A court ruling against the state of Colorado means that a lawsuit over its failure to clean up its voter rolls can advance, according to government watchdog Judicial Watch.
The organization filed its lawsuit last year, and now Judge Phillip Brimmer, of U.S. District Court in Colorado, has ruled that there is enough evidence that the state has refused to follow the National Voters Registration Act of 1993 requirements for a trial to be held.
“The court finds that plaintiffs have met their burden and have plausibly alleged that Colorado’s list maintenance program does not comply with the NVRA,” the ruling said. One indicator is that over a 60-month period, 20 counties had registration rates exceeding 100%, and “39 counties had rates exceeding 100% during a single month of that period.”
Judicial Watch argued that Colorado officials simply were refusing to update their rolls by deleting names that should have been removed, skewing the results and creating the potential for fraud.
The lawsuit by Judicial Watch on behalf of several individual voters is against Jena Griswold, Colorado secretary of state.
The decision means Judicial Watch can proceed on its key claims.
“The court ruled that the individual plaintiffs have standing to sue based on the fact that ‘noncompliance with the NVRA undermines the individual plaintiffs’ confidence in the integrity of the electoral process and discourages their participation [in elections],'” the organization reported.
Brimmer wrote, “[Judicial Watch’s] claims that the secretary is not complying with the NVRA are based on public records and statistical analysis. Plaintiffs insist that they have shown not only high registration rates, which they claim courts have found indicative of an NVRA violation, but also that the secretary sends too few Confirmation Notices, removes too few registrants, and has too high a number of inactive voters on the rolls. . . . [T]he court finds that plaintiffs have met their burden and have plausibly alleged that Colorado’s list maintenance program does not comply with the NVRA.”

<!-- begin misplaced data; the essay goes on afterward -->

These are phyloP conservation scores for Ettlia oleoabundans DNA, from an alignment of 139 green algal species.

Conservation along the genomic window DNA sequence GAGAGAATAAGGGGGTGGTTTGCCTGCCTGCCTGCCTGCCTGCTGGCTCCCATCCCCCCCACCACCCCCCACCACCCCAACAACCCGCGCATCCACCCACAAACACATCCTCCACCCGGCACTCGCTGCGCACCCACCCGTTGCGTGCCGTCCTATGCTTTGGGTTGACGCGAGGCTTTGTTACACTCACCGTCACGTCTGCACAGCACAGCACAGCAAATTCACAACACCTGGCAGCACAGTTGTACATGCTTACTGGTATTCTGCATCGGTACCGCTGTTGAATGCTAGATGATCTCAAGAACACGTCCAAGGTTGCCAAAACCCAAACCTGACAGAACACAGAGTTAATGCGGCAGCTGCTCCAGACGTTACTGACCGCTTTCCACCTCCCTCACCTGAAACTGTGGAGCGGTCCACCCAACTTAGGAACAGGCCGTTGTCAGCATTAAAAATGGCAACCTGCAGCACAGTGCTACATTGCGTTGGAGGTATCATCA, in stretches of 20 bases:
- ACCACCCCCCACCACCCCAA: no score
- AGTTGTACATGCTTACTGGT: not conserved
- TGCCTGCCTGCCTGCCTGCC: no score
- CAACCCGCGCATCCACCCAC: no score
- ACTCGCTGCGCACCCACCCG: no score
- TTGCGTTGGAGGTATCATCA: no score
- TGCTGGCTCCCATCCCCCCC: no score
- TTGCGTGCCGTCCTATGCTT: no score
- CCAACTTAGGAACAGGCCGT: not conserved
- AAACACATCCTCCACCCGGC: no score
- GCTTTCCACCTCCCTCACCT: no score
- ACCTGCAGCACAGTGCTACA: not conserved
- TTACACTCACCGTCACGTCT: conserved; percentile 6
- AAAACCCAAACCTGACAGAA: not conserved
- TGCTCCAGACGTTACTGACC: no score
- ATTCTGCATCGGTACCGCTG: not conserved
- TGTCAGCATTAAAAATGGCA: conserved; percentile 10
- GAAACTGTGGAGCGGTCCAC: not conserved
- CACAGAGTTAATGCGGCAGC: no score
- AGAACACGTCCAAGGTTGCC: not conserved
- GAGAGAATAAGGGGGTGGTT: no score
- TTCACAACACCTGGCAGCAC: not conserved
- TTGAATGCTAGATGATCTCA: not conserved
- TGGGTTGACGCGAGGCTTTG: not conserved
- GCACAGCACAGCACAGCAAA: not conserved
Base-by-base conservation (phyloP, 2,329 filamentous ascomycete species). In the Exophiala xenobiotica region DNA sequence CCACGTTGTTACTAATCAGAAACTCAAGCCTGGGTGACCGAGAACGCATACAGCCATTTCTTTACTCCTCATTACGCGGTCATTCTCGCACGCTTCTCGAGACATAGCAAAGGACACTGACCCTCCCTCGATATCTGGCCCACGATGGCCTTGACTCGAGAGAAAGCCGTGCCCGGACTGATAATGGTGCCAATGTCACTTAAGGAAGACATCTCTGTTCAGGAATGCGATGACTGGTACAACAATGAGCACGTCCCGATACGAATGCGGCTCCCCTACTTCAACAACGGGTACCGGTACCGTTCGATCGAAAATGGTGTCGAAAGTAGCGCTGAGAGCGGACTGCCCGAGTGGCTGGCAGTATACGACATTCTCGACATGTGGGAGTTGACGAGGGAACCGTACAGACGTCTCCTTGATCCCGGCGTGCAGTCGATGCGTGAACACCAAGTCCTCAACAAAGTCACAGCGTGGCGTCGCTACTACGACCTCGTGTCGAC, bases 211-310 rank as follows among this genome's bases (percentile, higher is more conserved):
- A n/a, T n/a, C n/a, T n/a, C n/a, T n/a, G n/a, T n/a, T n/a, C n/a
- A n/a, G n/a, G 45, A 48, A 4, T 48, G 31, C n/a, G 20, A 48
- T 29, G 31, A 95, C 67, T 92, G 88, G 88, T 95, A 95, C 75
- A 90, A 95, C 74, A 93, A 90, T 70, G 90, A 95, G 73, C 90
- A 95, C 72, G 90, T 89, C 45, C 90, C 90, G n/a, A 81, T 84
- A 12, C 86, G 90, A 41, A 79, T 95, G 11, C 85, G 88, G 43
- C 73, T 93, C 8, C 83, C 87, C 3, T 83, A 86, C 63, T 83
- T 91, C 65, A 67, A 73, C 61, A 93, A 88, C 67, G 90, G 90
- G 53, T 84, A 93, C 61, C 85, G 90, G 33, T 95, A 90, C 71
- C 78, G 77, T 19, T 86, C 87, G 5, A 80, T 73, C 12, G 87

Judicial Watch had noted a 2019 study showed most of Colorado’s counties had more voter registrations then residents of voting age.
“Data Colorado itself provided to the federal Election Assistance Commission (EAC) showed that Colorado was lagging in the processing and removal of certain classes of ineligible registrations belonging to those who had moved out of state,” the organization further explained.
In some Colorado counties, inactive voters totaled more than one in six registrations.
Judicial Watch is asking the court to declare that Colorado and its secretary of state need to “develop and implement a general program that makes a reasonable effort to remove the registrations of ineligible registrants from the voter rolls in Colorado …”
Tom Fitton, Judicial Watch chief, said, “Dirty voting rolls can mean dirty elections. And this court victory highlights how Colorado citizens and voters have a right to expect that the state’s voting rolls are reasonably kept up to date, as federal law requires.”
Judicial Watch earlier has fought for cleaner voter rolls in North Carolina and Pennsylvania.
And in 2018, the Supreme Court upheld a voter-roll cleanup program that resulted from a Judicial Watch settlement of a federal lawsuit with Ohio. California settled a federal lawsuit with Judicial Watch and in 2019 began the process of removing up to 1.6 million inactive names from Los Angeles County’s voter rolls, the group said.
Other cleanup programs have been sought in Kentucky and Illinois.
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